World Heart Day is the World Heart Federation’s largest awareness raising campaign every year. One of the primary groups of people the Federation is trying to communicate information to is seniors. I’m sure you have heard about many different types of ailments and diseases, but cardiovascular disease (CVD) continues to be the leading cause of death around the world. 66% or two-thirds of deaths related to CVD are in the senior population. Small heart-conscious changes can help prevent or manage CVD, and also improve your overall health and quality of life.
Staying active is one of the top recommendations for maintaining overall fitness, so it isn’t a surprise that exercise is important for heart health. The heart is like any other muscle in your body; regular exercise strengthens it, and lack of exercise leaves it prone to weakness. The amount of exercise recommended for seniors is enough to commit to 30 minutes of various types of activity each day. For individuals 65 years or older, 150 minutes of moderate cardio activity per week and two days of strength training is enough to keep their body in good physical health. Another option for activity is 75 minutes of vigorous cardio activity per week and two days of strength training. Physical activity can be sports and activities you enjoy like tennis or basketball, or activities like ballroom dancing or kayaking. Check with your doctor before starting any new exercise program.
I’m sure you are aware that smoking or secondhand smoke isn’t good for your health. It isn’t as well known that the human body begins reversing the consequences of smoking almost immediately. Some people believe they are too old to quit; why quit in their later years? What these people don’t know is that 20 minutes following the last cigarette, heart rate returns to more average levels. Within 12 hours, the body has processed out almost all of the carbon monoxide present in the blood. Two to three weeks after quitting smoking, heart attack risk drops dramatically, and the lungs begin working more efficiently. Statistically speaking, seniors are less likely than other age groups to choose to quit smoking. However, once they choose to quit, they are the most likely to succeed.
Seniors are one of the groups that have special dietary considerations. In order to improve or maintain your quality of life and heart health, good nutrition should be a daily choice. While obesity is a concern for the population at large, being underweight is also a concern for seniors. Due to the many medications that can decrease appetite, seniors are at a greater risk for malnutrition. Eating whole grains, heart-healthy fats, and lean sources of protein can drastically lower the risk for heart disease, and a whole host of other illnesses and diseases.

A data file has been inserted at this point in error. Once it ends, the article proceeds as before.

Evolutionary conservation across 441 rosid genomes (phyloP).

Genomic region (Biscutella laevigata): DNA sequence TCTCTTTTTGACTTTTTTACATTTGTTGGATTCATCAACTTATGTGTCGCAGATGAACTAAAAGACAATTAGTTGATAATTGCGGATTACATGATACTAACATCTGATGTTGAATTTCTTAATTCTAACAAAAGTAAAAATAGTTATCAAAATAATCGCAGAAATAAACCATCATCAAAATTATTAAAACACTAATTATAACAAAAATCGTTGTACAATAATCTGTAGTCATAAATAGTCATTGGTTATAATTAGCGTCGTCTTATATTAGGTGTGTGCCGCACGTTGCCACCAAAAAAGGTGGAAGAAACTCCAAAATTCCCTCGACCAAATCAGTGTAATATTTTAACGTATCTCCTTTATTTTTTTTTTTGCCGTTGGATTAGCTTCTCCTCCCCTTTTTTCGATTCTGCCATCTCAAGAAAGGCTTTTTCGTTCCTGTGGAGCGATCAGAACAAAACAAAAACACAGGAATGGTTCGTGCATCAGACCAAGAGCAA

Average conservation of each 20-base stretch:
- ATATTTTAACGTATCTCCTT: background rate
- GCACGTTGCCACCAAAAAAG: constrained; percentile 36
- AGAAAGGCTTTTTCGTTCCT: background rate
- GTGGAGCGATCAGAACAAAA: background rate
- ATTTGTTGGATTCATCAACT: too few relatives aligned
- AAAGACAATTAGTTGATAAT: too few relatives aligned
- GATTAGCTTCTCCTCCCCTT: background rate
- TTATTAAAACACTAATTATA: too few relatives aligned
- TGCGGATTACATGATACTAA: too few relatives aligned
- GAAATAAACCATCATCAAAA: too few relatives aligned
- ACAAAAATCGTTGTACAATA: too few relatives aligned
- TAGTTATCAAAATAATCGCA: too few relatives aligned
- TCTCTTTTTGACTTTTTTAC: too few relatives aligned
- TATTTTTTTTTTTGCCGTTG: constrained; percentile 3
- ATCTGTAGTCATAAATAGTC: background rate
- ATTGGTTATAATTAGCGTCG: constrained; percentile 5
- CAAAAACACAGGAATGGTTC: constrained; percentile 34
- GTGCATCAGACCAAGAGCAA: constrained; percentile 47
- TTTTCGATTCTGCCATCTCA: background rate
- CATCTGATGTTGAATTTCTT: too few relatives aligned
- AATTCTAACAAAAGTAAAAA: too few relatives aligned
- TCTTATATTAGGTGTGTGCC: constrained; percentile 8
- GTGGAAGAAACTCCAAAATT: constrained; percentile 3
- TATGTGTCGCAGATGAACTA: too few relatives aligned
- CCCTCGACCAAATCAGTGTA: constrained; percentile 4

Many of these changes can be made in a gradual manner. Your entire pantry doesn’t have to be thrown out, but try whole wheat or quinoa pasta instead of the white flour pasta. Changes in your fitness program should be made slowly, so if just beginning to exercise, start with two 20 minute walks and one day of full body strength training. The recommendations explored here are not all or nothing. Every little bit counts, and it is never too late to start. Consider the 101 year old sprinter that has broken race records this year. Julia “Hurricane” Hawkins started running last year at 100 years old. This year she has broken a couple of 100 meter dash records, and the year isn’t even over yet. She says she did it for her health and her independence.
World Heart Day is on September 29th, and people around the world will be considering how they can improve their heart health. What changes will you make to improve your heart health?
Boca Homecare Website Services. (2013, November 12). Nutrition for The Elderly – The Must Eat for a Healthy Heart. Retrieved from Boca Homecare Website Services: http://www.bocahomecareservices.com/blog/nutrition-elderly-eat-healthy-heart/
Buckland, A., & Connolly, M. (2005, November 01). Age-related differences in smoking cessation advice and support given to patients hospitalised with smoking-related illness. Age and Aging, 34(6), 639-642. Retrieved from Oxford Academic/ Age and Aging: https://academic.oup.com/ageing/article/34/6/639/40501/Age-related-differences-in-smoking-cessation
National Institutes of Health. (2014, June). Quitting Smoking for Older Adults. Retrieved from NIH Senior Health: https://nihseniorhealth.gov/quittingsmoking/quittingwhenyoureolder/01.html
NHS Choices. (2015, November 10). Physical activity guidelines for older adults. Retrieved from NHS Choices: http://www.nhs.uk/Livewell/fitness/Pages/physical-activity-guidelines-for-older-adults.aspx
Payne, M. (2017, July 15). ‘I missed my nap for this’: 101-year-old sprinter breaks 100-meter dash record. Retrieved from The Washington Post: https://www.washingtonpost.com/news/early-lead/wp/2017/07/15/i-missed-my-nap-for-this-101-year-old-sprinter-breaks-100-meter-dash-record/?utm_term=.95d279f2e618
World Heart Federation. (2017). What is CVD? Retrieved from World Heart Day: https://www.worldheartday.org/what-is-cvd/